Projects are nearing completion, or are already finished as the three UA teams on Alternative Spring Break trips complete their week of service.
On Wednesday, the team at Camp Twin Lakes in Winder, Ga., finished its massive sod project — installing 33,000 square feet of sod on a baseball field. The crew, pictured above, also completed a project to de-mulch the playground and built a very large chicken coop — learning on the job how to use power tools.
This is UA’s sixth year of working with the camp on an Alternative Spring Break trip. And today, which is their last day of service, the UA team members will be repairing chairs in the dining hall and finishing any small projects that need final touches.
Each week, Camp Twin Lakes hosts a new group of youngsters from a specialty organization. At the end of their week, the campers enjoy a themed “prom” or “dance party.” The UA team members are leaving behind another finished project they will enjoy — an entire summer’s worth of decorations they created for the dances with an “Under the Sea” theme.
In Asheville, N.C., a UA team worked for the first time this year with the organization GreenWorks, which is focused on environmental projects. The team, pictured above, spent Wednesday prepping space and digging 7-foot-deep holes by the Asheville Housing Authority (AHA) for tree planting. The AHA project is part of a citywide “30 Trees in 30 Days” initiative.
For their last day of service today, the UA group hopes to finish the tree-planting project, weather permitting. If the volunteers are not able to work outside, they will head to a local homeless shelter to assist with meal prep, cleaning and general maintenance projects.
In Atlanta, Ga., at the City of Refuge, an agency that tackles issues of homelessness and poverty, the UA team members have spent a good portion of their time tutoring and playing with the children in the afterschool program. City of Refuge is also a new site to UA’s Alternative Spring Break program.
Today, the group is cleaning and organizing classrooms, and will continue tutoring sessions once the children arrive after school. The group will also enjoy open gym time with the children.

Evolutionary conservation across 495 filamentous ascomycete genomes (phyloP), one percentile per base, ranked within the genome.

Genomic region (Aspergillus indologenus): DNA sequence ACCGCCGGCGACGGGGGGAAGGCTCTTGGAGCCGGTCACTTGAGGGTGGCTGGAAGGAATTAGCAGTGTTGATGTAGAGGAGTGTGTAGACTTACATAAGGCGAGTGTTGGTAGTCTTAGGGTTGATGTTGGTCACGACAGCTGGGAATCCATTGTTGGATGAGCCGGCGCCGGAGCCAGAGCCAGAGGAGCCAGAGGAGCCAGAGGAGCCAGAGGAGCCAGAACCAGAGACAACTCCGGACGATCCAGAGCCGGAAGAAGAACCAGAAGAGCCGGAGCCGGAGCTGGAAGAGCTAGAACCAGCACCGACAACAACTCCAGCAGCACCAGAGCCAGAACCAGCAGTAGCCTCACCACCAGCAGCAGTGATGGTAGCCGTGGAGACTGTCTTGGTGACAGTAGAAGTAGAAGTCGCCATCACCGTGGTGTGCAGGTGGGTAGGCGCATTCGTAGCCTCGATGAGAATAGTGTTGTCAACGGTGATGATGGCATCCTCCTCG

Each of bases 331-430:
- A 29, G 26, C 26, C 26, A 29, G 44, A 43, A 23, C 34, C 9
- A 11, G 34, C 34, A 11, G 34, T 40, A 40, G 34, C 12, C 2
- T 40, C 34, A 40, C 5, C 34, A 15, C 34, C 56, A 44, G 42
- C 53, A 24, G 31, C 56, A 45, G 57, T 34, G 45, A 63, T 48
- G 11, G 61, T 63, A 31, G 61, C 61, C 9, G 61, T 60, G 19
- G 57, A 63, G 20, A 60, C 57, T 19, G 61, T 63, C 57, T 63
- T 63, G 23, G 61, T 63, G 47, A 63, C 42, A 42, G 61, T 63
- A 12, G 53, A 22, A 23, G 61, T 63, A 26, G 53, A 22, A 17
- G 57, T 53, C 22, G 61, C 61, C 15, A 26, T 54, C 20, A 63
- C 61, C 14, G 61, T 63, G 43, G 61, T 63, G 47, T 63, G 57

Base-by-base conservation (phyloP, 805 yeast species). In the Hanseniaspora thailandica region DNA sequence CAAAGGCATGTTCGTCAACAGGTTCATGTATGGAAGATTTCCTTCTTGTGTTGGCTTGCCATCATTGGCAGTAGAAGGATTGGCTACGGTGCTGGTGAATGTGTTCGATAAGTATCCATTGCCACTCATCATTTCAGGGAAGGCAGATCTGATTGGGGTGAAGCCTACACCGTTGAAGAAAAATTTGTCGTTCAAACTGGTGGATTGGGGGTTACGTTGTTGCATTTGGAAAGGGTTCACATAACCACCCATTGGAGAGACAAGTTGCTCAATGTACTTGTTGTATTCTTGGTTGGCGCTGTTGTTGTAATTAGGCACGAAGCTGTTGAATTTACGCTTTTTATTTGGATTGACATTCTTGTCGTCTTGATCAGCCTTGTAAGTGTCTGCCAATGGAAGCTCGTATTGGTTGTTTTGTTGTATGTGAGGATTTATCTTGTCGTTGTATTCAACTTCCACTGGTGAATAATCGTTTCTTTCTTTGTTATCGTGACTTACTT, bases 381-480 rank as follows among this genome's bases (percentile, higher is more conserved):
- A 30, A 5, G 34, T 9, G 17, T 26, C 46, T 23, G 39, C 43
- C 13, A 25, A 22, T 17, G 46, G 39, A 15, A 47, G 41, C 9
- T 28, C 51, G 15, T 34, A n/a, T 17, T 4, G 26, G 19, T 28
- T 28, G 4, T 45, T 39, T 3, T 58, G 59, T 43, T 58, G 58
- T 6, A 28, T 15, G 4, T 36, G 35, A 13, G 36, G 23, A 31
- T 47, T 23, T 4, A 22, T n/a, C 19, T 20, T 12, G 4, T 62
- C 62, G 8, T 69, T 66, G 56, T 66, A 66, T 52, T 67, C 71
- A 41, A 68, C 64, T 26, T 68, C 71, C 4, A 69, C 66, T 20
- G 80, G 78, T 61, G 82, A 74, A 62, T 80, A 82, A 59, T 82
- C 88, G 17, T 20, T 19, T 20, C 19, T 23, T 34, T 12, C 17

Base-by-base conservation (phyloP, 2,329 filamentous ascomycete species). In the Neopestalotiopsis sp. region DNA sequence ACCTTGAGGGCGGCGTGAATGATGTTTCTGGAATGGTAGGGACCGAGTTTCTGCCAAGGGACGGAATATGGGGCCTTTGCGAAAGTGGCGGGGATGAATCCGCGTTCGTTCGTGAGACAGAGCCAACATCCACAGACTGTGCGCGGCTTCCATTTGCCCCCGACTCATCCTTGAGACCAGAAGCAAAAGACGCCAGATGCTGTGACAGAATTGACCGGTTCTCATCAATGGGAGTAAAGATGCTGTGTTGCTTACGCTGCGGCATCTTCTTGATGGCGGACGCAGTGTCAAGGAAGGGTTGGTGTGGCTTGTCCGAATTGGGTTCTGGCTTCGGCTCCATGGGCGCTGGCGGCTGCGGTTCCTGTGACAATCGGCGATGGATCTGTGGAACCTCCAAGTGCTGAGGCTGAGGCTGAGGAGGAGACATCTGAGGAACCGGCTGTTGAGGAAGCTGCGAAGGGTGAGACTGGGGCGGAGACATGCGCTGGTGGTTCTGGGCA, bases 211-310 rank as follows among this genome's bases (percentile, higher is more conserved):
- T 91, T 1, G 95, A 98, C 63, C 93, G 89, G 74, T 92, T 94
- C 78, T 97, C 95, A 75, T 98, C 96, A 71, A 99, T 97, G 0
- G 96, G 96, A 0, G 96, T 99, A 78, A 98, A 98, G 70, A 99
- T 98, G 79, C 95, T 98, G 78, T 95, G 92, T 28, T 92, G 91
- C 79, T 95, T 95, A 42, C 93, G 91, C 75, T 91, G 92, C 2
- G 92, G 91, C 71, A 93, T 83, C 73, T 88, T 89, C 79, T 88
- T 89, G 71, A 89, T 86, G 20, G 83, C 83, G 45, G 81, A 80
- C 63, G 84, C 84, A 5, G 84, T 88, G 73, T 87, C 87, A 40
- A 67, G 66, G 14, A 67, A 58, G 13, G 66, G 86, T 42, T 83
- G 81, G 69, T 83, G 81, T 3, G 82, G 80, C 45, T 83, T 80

“The group members have received accolades from the City of Refuge staff for their willingness to dive in and not only educate themselves, but to fully embrace the experience,” says Alison Doehring, assistant director of Student Life. “All of our Alternative Spring Break students have been great representatives for our institution!”
The Office of International Programs has invited the Knowledge Exchange Institute to host a session on faculty-led trips on Wednesday, April 5, in Student Union 335 from 1 to 2 p.m. This session will be geared to faculty members interested in pursuing faculty-led trips and/or those who have questions on how to run a successful program.
If you have questions or are unable to attend and would like additional information, please contact Tracy McCune at ext. 6405 or Julie Roberts at ext. 8085.
The UAkron subscription to RefWorks, a Web-based bibliography and database manager, will end on June 30, 2017. To help you prepare for this transition, Frank Bove, electronic resources librarian, and Tammy Stitz, applied science librarian, are offering sessions on how to choose a new reference manager.
Both sessions will be held in the learning studio in the Science and Technology Library in Auburn Science and Engineering Center. To help customize the session, sign up online.
“For the longest time, intelligence was regarded as the best determination of success in life,” states Thomas O’Reilly, M.S., and PPC-S of Impact Solution. ”Now, studies reveal our emotion awareness (EQ) might be a suitable rival to IQ.” He will present “Essential EQ” as the next Wellness Wednesday speaker on April 5 from noon to 1 p.m. in Student Union 308.
O’Reilly will explore the following:
Participants will assess their relationship to their own emotions and leave with five skills to help others improve their EQ.
► Reservations are requested for this Wellness Wednesday talk. Reserve your seat now.
What is fake news? Can you spot fake news? What can you do to combat it?
Explore these questions and more at interactive stations in Bierce Library 154, presented by University Libraries and the EXL Center. Drop in anytime from 9 a.m. to 6 p.m. April 3-5.
Also, make sure to attend the Fake News Forum featuring UA faculty on Wednesday, April 5, at 5 p.m. in Bierce Library 154.
Questions? Contact Lisa Lazar, performing arts librarian, at email@example.com.
Come and promote your STEM field at the UA/Goodyear STEM Career Day. STEM professionals are needed from 10 a.m. to noon on Saturday, April 29, for a speed-mentoring event. During the event, you can encourage high school students to pursue careers in your STEM field by explaining your career and answering their questions.
The speed-mentoring format will be one professional with two high school students at a table in a casual discussion — no formal presentation is required. Two new students will rotate to the STEM professional every 10 minutes throughout the event, with short breaks every 30 minutes.
Contact Dr. Carin Helfer at firstname.lastname@example.org or ext. 6104 for more information.
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